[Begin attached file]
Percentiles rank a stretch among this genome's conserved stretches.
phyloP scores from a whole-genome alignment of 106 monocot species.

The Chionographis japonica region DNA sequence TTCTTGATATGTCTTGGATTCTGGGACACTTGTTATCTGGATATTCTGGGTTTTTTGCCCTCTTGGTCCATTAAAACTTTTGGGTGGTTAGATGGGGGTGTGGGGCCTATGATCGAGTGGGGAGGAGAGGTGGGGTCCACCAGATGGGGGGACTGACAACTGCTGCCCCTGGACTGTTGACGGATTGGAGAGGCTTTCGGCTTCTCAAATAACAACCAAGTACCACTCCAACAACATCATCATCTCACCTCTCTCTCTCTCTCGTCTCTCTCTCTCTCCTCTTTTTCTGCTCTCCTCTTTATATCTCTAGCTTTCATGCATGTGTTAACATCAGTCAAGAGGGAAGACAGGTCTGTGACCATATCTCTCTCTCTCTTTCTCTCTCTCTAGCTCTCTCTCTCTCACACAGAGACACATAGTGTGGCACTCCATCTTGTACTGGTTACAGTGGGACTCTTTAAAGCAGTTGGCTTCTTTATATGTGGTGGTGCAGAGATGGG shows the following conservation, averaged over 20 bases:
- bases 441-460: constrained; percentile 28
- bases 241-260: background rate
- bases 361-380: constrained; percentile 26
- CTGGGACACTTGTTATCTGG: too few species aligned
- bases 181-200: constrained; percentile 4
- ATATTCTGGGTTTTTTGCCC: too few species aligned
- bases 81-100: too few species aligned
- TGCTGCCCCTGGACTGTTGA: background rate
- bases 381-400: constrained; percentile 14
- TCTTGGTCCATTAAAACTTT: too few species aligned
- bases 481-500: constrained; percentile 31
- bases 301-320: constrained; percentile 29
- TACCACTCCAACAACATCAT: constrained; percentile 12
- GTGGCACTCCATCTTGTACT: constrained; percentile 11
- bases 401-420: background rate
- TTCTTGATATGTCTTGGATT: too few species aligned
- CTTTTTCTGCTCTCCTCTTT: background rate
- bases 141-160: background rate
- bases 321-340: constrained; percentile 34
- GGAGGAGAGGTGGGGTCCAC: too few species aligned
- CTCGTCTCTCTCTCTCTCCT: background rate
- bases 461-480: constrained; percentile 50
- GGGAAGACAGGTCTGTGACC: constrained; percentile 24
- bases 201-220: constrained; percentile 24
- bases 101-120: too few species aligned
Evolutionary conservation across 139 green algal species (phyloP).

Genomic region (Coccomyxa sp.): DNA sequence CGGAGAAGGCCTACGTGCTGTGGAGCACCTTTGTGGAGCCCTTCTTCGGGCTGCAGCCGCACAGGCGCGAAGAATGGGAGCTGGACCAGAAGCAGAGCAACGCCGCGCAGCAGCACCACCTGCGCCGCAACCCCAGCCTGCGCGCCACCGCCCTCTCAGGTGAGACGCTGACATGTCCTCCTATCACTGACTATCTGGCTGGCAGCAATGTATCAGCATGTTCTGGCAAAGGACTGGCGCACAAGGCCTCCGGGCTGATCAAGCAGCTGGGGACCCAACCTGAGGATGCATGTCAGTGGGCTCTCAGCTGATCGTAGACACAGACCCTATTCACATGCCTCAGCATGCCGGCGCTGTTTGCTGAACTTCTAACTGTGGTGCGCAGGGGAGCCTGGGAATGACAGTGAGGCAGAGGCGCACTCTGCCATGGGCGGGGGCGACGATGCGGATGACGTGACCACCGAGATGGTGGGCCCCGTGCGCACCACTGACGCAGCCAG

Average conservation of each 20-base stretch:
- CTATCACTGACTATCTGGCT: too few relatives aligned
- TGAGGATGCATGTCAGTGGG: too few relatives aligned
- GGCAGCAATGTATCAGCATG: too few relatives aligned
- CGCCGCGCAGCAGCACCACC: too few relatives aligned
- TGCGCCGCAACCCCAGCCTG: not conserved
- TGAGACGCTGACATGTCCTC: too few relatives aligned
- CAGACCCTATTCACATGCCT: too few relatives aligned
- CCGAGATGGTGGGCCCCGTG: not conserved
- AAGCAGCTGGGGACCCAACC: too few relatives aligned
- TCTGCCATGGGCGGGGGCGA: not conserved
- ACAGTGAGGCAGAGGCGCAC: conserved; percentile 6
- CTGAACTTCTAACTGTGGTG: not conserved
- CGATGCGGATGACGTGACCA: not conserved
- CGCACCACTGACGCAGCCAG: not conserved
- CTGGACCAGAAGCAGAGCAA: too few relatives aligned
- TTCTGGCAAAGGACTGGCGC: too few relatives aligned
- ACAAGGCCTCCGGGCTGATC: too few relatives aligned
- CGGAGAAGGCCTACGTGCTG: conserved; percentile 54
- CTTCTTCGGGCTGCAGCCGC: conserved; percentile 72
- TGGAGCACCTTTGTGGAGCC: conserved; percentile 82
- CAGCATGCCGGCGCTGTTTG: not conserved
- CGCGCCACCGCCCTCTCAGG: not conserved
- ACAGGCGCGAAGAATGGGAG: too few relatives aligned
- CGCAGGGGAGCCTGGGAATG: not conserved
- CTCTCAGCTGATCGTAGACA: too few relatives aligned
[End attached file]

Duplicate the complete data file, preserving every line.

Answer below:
Percentiles rank a stretch among this genome's conserved stretches.
phyloP scores from a whole-genome alignment of 106 monocot species.

The Chionographis japonica region DNA sequence TTCTTGATATGTCTTGGATTCTGGGACACTTGTTATCTGGATATTCTGGGTTTTTTGCCCTCTTGGTCCATTAAAACTTTTGGGTGGTTAGATGGGGGTGTGGGGCCTATGATCGAGTGGGGAGGAGAGGTGGGGTCCACCAGATGGGGGGACTGACAACTGCTGCCCCTGGACTGTTGACGGATTGGAGAGGCTTTCGGCTTCTCAAATAACAACCAAGTACCACTCCAACAACATCATCATCTCACCTCTCTCTCTCTCTCGTCTCTCTCTCTCTCCTCTTTTTCTGCTCTCCTCTTTATATCTCTAGCTTTCATGCATGTGTTAACATCAGTCAAGAGGGAAGACAGGTCTGTGACCATATCTCTCTCTCTCTTTCTCTCTCTCTAGCTCTCTCTCTCTCACACAGAGACACATAGTGTGGCACTCCATCTTGTACTGGTTACAGTGGGACTCTTTAAAGCAGTTGGCTTCTTTATATGTGGTGGTGCAGAGATGGG shows the following conservation, averaged over 20 bases:
- bases 441-460: constrained; percentile 28
- bases 241-260: background rate
- bases 361-380: constrained; percentile 26
- CTGGGACACTTGTTATCTGG: too few species aligned
- bases 181-200: constrained; percentile 4
- ATATTCTGGGTTTTTTGCCC: too few species aligned
- bases 81-100: too few species aligned
- TGCTGCCCCTGGACTGTTGA: background rate
- bases 381-400: constrained; percentile 14
- TCTTGGTCCATTAAAACTTT: too few species aligned
- bases 481-500: constrained; percentile 31
- bases 301-320: constrained; percentile 29
- TACCACTCCAACAACATCAT: constrained; percentile 12
- GTGGCACTCCATCTTGTACT: constrained; percentile 11
- bases 401-420: background rate
- TTCTTGATATGTCTTGGATT: too few species aligned
- CTTTTTCTGCTCTCCTCTTT: background rate
- bases 141-160: background rate
- bases 321-340: constrained; percentile 34
- GGAGGAGAGGTGGGGTCCAC: too few species aligned
- CTCGTCTCTCTCTCTCTCCT: background rate
- bases 461-480: constrained; percentile 50
- GGGAAGACAGGTCTGTGACC: constrained; percentile 24
- bases 201-220: constrained; percentile 24
- bases 101-120: too few species aligned
Evolutionary conservation across 139 green algal species (phyloP).

Genomic region (Coccomyxa sp.): DNA sequence CGGAGAAGGCCTACGTGCTGTGGAGCACCTTTGTGGAGCCCTTCTTCGGGCTGCAGCCGCACAGGCGCGAAGAATGGGAGCTGGACCAGAAGCAGAGCAACGCCGCGCAGCAGCACCACCTGCGCCGCAACCCCAGCCTGCGCGCCACCGCCCTCTCAGGTGAGACGCTGACATGTCCTCCTATCACTGACTATCTGGCTGGCAGCAATGTATCAGCATGTTCTGGCAAAGGACTGGCGCACAAGGCCTCCGGGCTGATCAAGCAGCTGGGGACCCAACCTGAGGATGCATGTCAGTGGGCTCTCAGCTGATCGTAGACACAGACCCTATTCACATGCCTCAGCATGCCGGCGCTGTTTGCTGAACTTCTAACTGTGGTGCGCAGGGGAGCCTGGGAATGACAGTGAGGCAGAGGCGCACTCTGCCATGGGCGGGGGCGACGATGCGGATGACGTGACCACCGAGATGGTGGGCCCCGTGCGCACCACTGACGCAGCCAG

Average conservation of each 20-base stretch:
- CTATCACTGACTATCTGGCT: too few relatives aligned
- TGAGGATGCATGTCAGTGGG: too few relatives aligned
- GGCAGCAATGTATCAGCATG: too few relatives aligned
- CGCCGCGCAGCAGCACCACC: too few relatives aligned
- TGCGCCGCAACCCCAGCCTG: not conserved
- TGAGACGCTGACATGTCCTC: too few relatives aligned
- CAGACCCTATTCACATGCCT: too few relatives aligned
- CCGAGATGGTGGGCCCCGTG: not conserved
- AAGCAGCTGGGGACCCAACC: too few relatives aligned
- TCTGCCATGGGCGGGGGCGA: not conserved
- ACAGTGAGGCAGAGGCGCAC: conserved; percentile 6
- CTGAACTTCTAACTGTGGTG: not conserved
- CGATGCGGATGACGTGACCA: not conserved
- CGCACCACTGACGCAGCCAG: not conserved
- CTGGACCAGAAGCAGAGCAA: too few relatives aligned
- TTCTGGCAAAGGACTGGCGC: too few relatives aligned
- ACAAGGCCTCCGGGCTGATC: too few relatives aligned
- CGGAGAAGGCCTACGTGCTG: conserved; percentile 54
- CTTCTTCGGGCTGCAGCCGC: conserved; percentile 72
- TGGAGCACCTTTGTGGAGCC: conserved; percentile 82
- CAGCATGCCGGCGCTGTTTG: not conserved
- CGCGCCACCGCCCTCTCAGG: not conserved
- ACAGGCGCGAAGAATGGGAG: too few relatives aligned
- CGCAGGGGAGCCTGGGAATG: not conserved
- CTCTCAGCTGATCGTAGACA: too few relatives aligned